Fast & Curious: Short Takes on Random Things

Premier King

PEI Premier Dennis King.

PEI Premier Dennis King.

My interest in the recent PEI election, I will admit, was largely confined to the referendum on moving from a first-past-the-post electoral system to a mixed-member-proportional (MMP) system, which islanders ultimately chose not to do.

The success of the Green Party on election night also piqued my interest — I had assumed the island would continue to bounce back and forth between Liberals and Conservatives the way some cable subscribers (I won’t name names) bounce back and forth between Bell Aliant and Eastlink, so the Green Party’s breakthrough (winning eight seats to the Tories’ 12) was notable.

I’d registered that the leader of the PEI Progressive Conservatives was a “nice guy” — the phrase seemed to come up in every report I heard — but I hadn’t paid much attention to him.

And then last week, I saw his picture and there was something really familiar about him, so I looked up his official bio and read that his first full-time job was as a reporter for the Eastern Graphic, a weekly newspaper based in Montague, PEI.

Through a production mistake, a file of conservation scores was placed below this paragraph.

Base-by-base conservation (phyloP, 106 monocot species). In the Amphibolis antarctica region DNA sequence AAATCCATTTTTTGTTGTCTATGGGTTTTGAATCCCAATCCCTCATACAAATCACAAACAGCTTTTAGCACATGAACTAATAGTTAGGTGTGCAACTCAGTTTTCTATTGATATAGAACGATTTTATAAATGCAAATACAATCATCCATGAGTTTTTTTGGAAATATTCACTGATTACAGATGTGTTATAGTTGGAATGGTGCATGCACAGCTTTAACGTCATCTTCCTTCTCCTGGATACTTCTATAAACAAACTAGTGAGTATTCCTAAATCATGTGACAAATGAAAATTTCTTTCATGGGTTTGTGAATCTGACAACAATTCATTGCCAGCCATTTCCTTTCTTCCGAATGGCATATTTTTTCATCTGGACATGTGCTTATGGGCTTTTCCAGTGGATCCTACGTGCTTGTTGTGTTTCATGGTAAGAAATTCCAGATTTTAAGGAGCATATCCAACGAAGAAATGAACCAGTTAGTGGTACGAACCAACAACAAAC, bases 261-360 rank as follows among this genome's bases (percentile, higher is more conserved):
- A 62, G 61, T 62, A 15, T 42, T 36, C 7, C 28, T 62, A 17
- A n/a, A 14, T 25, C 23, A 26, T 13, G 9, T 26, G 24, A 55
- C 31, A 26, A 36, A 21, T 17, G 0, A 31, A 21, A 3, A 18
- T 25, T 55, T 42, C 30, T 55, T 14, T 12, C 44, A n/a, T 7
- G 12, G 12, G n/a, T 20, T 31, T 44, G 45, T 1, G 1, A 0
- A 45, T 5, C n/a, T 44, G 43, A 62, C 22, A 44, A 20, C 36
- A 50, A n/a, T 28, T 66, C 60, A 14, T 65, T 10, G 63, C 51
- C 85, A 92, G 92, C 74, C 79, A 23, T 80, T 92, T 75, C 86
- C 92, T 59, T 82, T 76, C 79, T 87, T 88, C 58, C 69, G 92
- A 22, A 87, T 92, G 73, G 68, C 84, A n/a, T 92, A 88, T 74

And that’s when the penny dropped: he’s Denny King, the nice kid I worked with at the Eastern Graphic!

I’m excited. I think this is as close to power as I have ever come. (And yes, that tells you all you need to know about me and power.)

I don’t know if we’d agree on anything, policy-wise, but King really was a nice guy — and apparently still is — which is probably a good thing given he’s leading a minority government.



Talk of the Eastern Graphic provides an excellent segue way into my next topic: the 2019 Canadian Community Newspaper Awards (CCNAs).

Paul MacNeill, son of Jim MacNeill, the founder of the Eastern Graphic, won Outstanding Columnist this year.

But closer to home, the Victoria Standard — run by Andrew Brooks and Carolyn Barber — bagged a bunch of awards, including Best All-Round Newspaper and Best Front Page in its circulation category.

Brooks ranked third for Best Feature Story and the paper ranked second for Best Editorial Page.